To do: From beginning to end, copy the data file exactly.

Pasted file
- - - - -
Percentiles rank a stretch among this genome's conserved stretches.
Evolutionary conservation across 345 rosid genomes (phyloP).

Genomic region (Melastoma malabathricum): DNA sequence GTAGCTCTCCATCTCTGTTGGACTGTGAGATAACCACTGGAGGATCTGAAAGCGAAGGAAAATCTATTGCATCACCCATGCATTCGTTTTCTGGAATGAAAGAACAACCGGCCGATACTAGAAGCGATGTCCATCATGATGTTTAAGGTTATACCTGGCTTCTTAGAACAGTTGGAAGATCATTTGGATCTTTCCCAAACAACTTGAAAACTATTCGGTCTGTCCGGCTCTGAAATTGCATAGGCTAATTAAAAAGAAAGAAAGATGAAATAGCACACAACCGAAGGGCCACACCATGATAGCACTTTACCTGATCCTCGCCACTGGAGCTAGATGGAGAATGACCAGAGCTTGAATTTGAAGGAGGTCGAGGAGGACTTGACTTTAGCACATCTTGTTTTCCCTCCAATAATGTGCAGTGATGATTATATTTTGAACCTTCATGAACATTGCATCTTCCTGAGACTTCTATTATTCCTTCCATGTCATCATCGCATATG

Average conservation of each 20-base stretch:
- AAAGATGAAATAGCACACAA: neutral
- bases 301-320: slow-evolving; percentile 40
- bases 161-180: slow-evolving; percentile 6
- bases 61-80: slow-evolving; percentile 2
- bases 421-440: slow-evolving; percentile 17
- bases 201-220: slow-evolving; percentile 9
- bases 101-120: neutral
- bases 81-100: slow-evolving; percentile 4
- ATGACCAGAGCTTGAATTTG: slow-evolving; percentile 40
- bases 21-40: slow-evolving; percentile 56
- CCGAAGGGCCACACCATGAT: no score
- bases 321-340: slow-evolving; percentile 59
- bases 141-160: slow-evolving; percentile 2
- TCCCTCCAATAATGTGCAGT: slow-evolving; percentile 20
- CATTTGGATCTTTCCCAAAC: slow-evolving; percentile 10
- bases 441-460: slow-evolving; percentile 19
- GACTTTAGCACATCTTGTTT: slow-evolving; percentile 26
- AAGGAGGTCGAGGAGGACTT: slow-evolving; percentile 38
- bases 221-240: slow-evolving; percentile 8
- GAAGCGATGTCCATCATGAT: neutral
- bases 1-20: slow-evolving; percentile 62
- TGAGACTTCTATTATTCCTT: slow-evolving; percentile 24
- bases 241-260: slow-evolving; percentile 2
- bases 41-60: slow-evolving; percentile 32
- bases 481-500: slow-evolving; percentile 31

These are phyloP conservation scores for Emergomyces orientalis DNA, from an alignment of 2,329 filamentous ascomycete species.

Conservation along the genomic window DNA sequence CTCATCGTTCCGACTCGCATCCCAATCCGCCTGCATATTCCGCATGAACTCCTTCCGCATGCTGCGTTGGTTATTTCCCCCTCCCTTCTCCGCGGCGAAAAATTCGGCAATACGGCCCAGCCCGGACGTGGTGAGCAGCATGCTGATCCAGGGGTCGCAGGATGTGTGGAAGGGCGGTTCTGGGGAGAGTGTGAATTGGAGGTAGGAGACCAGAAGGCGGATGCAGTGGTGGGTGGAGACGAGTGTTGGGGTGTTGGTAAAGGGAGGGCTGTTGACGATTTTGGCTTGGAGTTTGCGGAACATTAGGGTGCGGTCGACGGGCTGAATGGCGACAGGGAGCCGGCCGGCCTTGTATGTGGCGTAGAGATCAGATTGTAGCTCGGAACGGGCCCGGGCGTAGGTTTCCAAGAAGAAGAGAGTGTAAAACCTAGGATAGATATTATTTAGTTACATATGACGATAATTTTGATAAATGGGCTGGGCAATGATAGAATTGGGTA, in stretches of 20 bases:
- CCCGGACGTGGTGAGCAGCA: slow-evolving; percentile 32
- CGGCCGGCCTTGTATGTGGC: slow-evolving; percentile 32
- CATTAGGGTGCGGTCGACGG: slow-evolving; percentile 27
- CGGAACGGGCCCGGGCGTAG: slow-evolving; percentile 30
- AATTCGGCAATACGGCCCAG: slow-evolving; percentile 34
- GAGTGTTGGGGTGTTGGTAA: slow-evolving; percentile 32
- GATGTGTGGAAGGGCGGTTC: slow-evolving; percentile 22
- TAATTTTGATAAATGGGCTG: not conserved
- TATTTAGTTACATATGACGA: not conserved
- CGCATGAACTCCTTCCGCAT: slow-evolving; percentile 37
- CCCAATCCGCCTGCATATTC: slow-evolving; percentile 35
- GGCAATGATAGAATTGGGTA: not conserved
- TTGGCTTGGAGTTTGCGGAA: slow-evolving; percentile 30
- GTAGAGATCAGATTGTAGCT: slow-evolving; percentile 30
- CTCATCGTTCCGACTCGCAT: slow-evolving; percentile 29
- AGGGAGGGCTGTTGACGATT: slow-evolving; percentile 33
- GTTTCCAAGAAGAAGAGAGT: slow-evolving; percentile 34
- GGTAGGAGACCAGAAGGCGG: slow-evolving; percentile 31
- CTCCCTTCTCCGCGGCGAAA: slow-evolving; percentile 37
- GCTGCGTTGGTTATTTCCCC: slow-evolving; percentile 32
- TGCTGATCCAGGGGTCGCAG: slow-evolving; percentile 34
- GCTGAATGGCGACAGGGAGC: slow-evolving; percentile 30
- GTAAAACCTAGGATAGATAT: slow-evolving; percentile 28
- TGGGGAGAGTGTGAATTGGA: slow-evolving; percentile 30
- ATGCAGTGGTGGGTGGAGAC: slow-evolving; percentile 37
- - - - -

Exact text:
Percentiles rank a stretch among this genome's conserved stretches.
Evolutionary conservation across 345 rosid genomes (phyloP).

Genomic region (Melastoma malabathricum): DNA sequence GTAGCTCTCCATCTCTGTTGGACTGTGAGATAACCACTGGAGGATCTGAAAGCGAAGGAAAATCTATTGCATCACCCATGCATTCGTTTTCTGGAATGAAAGAACAACCGGCCGATACTAGAAGCGATGTCCATCATGATGTTTAAGGTTATACCTGGCTTCTTAGAACAGTTGGAAGATCATTTGGATCTTTCCCAAACAACTTGAAAACTATTCGGTCTGTCCGGCTCTGAAATTGCATAGGCTAATTAAAAAGAAAGAAAGATGAAATAGCACACAACCGAAGGGCCACACCATGATAGCACTTTACCTGATCCTCGCCACTGGAGCTAGATGGAGAATGACCAGAGCTTGAATTTGAAGGAGGTCGAGGAGGACTTGACTTTAGCACATCTTGTTTTCCCTCCAATAATGTGCAGTGATGATTATATTTTGAACCTTCATGAACATTGCATCTTCCTGAGACTTCTATTATTCCTTCCATGTCATCATCGCATATG

Average conservation of each 20-base stretch:
- AAAGATGAAATAGCACACAA: neutral
- bases 301-320: slow-evolving; percentile 40
- bases 161-180: slow-evolving; percentile 6
- bases 61-80: slow-evolving; percentile 2
- bases 421-440: slow-evolving; percentile 17
- bases 201-220: slow-evolving; percentile 9
- bases 101-120: neutral
- bases 81-100: slow-evolving; percentile 4
- ATGACCAGAGCTTGAATTTG: slow-evolving; percentile 40
- bases 21-40: slow-evolving; percentile 56
- CCGAAGGGCCACACCATGAT: no score
- bases 321-340: slow-evolving; percentile 59
- bases 141-160: slow-evolving; percentile 2
- TCCCTCCAATAATGTGCAGT: slow-evolving; percentile 20
- CATTTGGATCTTTCCCAAAC: slow-evolving; percentile 10
- bases 441-460: slow-evolving; percentile 19
- GACTTTAGCACATCTTGTTT: slow-evolving; percentile 26
- AAGGAGGTCGAGGAGGACTT: slow-evolving; percentile 38
- bases 221-240: slow-evolving; percentile 8
- GAAGCGATGTCCATCATGAT: neutral
- bases 1-20: slow-evolving; percentile 62
- TGAGACTTCTATTATTCCTT: slow-evolving; percentile 24
- bases 241-260: slow-evolving; percentile 2
- bases 41-60: slow-evolving; percentile 32
- bases 481-500: slow-evolving; percentile 31

These are phyloP conservation scores for Emergomyces orientalis DNA, from an alignment of 2,329 filamentous ascomycete species.

Conservation along the genomic window DNA sequence CTCATCGTTCCGACTCGCATCCCAATCCGCCTGCATATTCCGCATGAACTCCTTCCGCATGCTGCGTTGGTTATTTCCCCCTCCCTTCTCCGCGGCGAAAAATTCGGCAATACGGCCCAGCCCGGACGTGGTGAGCAGCATGCTGATCCAGGGGTCGCAGGATGTGTGGAAGGGCGGTTCTGGGGAGAGTGTGAATTGGAGGTAGGAGACCAGAAGGCGGATGCAGTGGTGGGTGGAGACGAGTGTTGGGGTGTTGGTAAAGGGAGGGCTGTTGACGATTTTGGCTTGGAGTTTGCGGAACATTAGGGTGCGGTCGACGGGCTGAATGGCGACAGGGAGCCGGCCGGCCTTGTATGTGGCGTAGAGATCAGATTGTAGCTCGGAACGGGCCCGGGCGTAGGTTTCCAAGAAGAAGAGAGTGTAAAACCTAGGATAGATATTATTTAGTTACATATGACGATAATTTTGATAAATGGGCTGGGCAATGATAGAATTGGGTA, in stretches of 20 bases:
- CCCGGACGTGGTGAGCAGCA: slow-evolving; percentile 32
- CGGCCGGCCTTGTATGTGGC: slow-evolving; percentile 32
- CATTAGGGTGCGGTCGACGG: slow-evolving; percentile 27
- CGGAACGGGCCCGGGCGTAG: slow-evolving; percentile 30
- AATTCGGCAATACGGCCCAG: slow-evolving; percentile 34
- GAGTGTTGGGGTGTTGGTAA: slow-evolving; percentile 32
- GATGTGTGGAAGGGCGGTTC: slow-evolving; percentile 22
- TAATTTTGATAAATGGGCTG: not conserved
- TATTTAGTTACATATGACGA: not conserved
- CGCATGAACTCCTTCCGCAT: slow-evolving; percentile 37
- CCCAATCCGCCTGCATATTC: slow-evolving; percentile 35
- GGCAATGATAGAATTGGGTA: not conserved
- TTGGCTTGGAGTTTGCGGAA: slow-evolving; percentile 30
- GTAGAGATCAGATTGTAGCT: slow-evolving; percentile 30
- CTCATCGTTCCGACTCGCAT: slow-evolving; percentile 29
- AGGGAGGGCTGTTGACGATT: slow-evolving; percentile 33
- GTTTCCAAGAAGAAGAGAGT: slow-evolving; percentile 34
- GGTAGGAGACCAGAAGGCGG: slow-evolving; percentile 31
- CTCCCTTCTCCGCGGCGAAA: slow-evolving; percentile 37
- GCTGCGTTGGTTATTTCCCC: slow-evolving; percentile 32
- TGCTGATCCAGGGGTCGCAG: slow-evolving; percentile 34
- GCTGAATGGCGACAGGGAGC: slow-evolving; percentile 30
- GTAAAACCTAGGATAGATAT: slow-evolving; percentile 28
- TGGGGAGAGTGTGAATTGGA: slow-evolving; percentile 30
- ATGCAGTGGTGGGTGGAGAC: slow-evolving; percentile 37